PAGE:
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December 15, 2004

Measurement Error...in the Count

A quick break from exit polls...

Alert JW, a resident of Washington State, asks this interesting question highly relevant to the ongoing recount in that state's race for Governor:

Can a vote that is only "decided" by 42 votes out of 2,800,000 ever really be accurate? We're going into our 2nd recount, and I bet that the various totals given by each recount approximate the variation that exists in sampling polls if your sampling size was 2.8 million. Does anyone ever talk about this thing?

Actually, some have. When the presidential recount in Florida came down to a margin of a few hundred votes either way, Johns Hopkins University President William R. Brody penned a Washington Post OP-ED piece on this very point:

But before we rush to conclude that a recount will resolve any closely contested election, consider this simple fact: A plurality of 300 votes out of nearly 6 million votes cast constitutes a margin of only 1 in 20,000. If we wish to recount the votes to determine whether the number 300 is indeed correct, we must be accurate in the recount process to much better than 0.005 percent.

Put another way, if you or I were asked to recount votes in one of the Florida precincts and were given a stack of 20,000 votes to count, we would have to perform the recount with zero errors! Just one error in the 20,000 ballots would be equivalent to the 300-vote margin that Gov. George W. Bush finished with in the recount.

I don't know about others, but I can assure you that there is no way I could count 5,000 ballots, let alone 20,000, and maintain 100 percent accuracy. Simply distract me for one second while I'm counting and I could easily make a mistake.

We, the American people - and in this case, most especially the media - have tacitly assumed that voting is an intrinsically accurate process. But even in the absence of ballot tampering, no voting process can be expected to be 100 percent error free...

All of which raises an important question. What is the intrinsic accuracy of the voting process, of the voting machines and tallying methods? I suspect that most people would be happy to learn that vote counting was accurate to 0.05 percent. But in 6 million votes, that error rate would translate into a 3,000-vote margin of error - clearly not accurate enough for this election. If we knew the error rate, we could perhaps put into a statute the requirement for a runoff election whenever the margin was less than the voting error rate.

Now consider this issue in terms of surveys. We have been discussing sampling error in recent posts, the random variation that comes from drawing a random sample rather than interviewing the entire population. In tabulating the vote there is no sample, hence no sampling error, yet small tabulation errors still occur. Brody wrote about errors four years ago; such errors certainly remained prevalent this year. In surveys, these inevitable tabulation errors are usually random and offsetting. Absent strong evidence to the contrary, I assume most such errors in the vote count were similarly random.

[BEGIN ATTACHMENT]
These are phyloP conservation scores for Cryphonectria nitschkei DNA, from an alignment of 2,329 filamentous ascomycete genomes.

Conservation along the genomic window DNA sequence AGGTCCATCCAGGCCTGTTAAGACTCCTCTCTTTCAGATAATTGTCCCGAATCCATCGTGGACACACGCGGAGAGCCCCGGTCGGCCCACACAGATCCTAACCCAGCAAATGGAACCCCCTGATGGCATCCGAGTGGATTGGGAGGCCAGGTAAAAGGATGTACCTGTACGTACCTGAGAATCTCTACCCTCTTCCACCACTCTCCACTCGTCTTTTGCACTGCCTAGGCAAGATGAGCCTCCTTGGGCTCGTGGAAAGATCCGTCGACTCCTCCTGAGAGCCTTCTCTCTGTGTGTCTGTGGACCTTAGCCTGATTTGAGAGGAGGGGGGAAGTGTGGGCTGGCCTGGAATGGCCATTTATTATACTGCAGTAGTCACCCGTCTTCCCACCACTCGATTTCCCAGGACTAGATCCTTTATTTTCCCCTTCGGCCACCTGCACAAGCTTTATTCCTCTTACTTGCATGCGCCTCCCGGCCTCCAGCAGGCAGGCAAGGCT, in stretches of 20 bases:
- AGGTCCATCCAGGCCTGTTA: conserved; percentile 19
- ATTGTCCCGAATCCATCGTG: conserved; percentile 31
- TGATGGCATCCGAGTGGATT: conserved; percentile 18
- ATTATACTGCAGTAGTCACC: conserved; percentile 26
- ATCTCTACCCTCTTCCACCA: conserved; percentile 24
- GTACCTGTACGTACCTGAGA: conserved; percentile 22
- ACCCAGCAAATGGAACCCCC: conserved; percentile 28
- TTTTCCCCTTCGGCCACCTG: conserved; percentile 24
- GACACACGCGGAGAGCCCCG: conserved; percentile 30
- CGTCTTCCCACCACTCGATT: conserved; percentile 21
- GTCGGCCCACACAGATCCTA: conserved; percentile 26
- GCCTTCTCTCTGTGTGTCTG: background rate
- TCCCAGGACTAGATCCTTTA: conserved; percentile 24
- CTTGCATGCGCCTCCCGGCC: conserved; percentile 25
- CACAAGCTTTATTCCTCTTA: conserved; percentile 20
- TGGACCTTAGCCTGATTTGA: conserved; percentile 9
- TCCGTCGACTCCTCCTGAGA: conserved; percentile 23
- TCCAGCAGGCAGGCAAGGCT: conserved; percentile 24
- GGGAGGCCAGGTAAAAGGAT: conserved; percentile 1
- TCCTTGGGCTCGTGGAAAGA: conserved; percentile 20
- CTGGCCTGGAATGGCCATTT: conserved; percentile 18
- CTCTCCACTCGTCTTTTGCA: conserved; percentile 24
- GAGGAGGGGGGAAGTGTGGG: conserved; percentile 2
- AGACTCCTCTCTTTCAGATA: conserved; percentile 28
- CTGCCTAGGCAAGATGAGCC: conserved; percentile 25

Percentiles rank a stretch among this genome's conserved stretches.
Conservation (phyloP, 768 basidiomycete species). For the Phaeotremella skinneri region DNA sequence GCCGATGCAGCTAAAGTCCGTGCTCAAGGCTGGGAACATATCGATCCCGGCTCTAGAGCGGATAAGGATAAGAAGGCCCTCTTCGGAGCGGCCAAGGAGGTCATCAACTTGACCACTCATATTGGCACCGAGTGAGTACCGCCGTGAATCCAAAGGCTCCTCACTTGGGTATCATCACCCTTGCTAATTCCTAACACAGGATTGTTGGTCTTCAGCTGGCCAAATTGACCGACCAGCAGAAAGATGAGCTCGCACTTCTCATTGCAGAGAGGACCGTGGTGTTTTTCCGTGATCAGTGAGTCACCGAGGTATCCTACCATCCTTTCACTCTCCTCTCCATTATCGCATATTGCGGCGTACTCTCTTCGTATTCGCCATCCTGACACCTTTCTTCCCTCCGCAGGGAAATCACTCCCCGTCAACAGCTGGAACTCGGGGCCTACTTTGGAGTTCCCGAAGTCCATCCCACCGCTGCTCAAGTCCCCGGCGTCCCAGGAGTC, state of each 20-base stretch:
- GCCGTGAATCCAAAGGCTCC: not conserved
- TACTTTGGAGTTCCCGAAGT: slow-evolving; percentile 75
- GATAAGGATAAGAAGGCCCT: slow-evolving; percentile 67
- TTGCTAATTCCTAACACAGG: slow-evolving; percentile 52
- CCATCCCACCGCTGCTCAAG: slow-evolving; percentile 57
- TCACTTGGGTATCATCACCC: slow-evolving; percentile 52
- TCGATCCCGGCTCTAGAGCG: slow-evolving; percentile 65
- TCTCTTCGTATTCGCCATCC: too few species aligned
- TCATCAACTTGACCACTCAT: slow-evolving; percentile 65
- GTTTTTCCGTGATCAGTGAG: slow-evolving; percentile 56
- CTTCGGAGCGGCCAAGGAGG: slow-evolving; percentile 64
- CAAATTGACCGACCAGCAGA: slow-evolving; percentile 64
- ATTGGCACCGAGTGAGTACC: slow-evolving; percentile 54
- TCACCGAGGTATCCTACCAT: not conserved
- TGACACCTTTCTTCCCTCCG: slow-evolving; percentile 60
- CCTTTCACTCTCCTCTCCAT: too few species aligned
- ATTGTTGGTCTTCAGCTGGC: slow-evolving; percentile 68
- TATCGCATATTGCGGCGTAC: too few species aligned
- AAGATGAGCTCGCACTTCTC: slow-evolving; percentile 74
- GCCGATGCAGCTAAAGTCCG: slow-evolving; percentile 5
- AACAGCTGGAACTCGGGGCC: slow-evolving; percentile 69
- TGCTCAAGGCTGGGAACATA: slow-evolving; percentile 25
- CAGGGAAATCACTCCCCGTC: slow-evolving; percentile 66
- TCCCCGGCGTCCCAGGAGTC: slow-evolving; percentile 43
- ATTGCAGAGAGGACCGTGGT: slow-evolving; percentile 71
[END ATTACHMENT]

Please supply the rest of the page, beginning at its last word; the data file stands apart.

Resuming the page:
[Because someone will ask: Yes, I have seen claims that "100% of the reports of improper vote tabulation" benefited George Bush, but so far at least, I have not seen systematic evidence beyond the anecdotal. If you know of any such effort, or any effort to debunk these claims, please post a comment.]

Another source of error suggested in the Florida recount, but not touched on by Brody was a broader conception of what survey researchers call "measurement error." We know that four years ago, many Florida voters went to the polls intending to cast vote for one candidate, but did not ultimately have their choice recorded as intended because of confusing "butterfly" ballots and or improperly punched chads that voided their ballots. Obviously, there was considerable debate -- legal and political -- over whether a recount could have corrected some of those errors. Whatever side of that debate you were on, it is clear that there was some fuzziness in the count then and now.

If measurement error can be a factor in something as seemingly straightforward as balloting for president, imagine how important it can be on more complex issue questions that frequently show up on opinion polls. Ideally, a survey researcher will try to minimize measurement error by "pre-testing" questions - do they measure the things we want them to? The Mystery Pollster assumes the issue of potential "measurement error" will come up again and again as we broaden our focus a bit in 2005.

Related Entries - Measurement Issues

Posted by Mark Blumenthal on December 15, 2004 at 04:23 PM in Measurement Issues | Permalink

Comments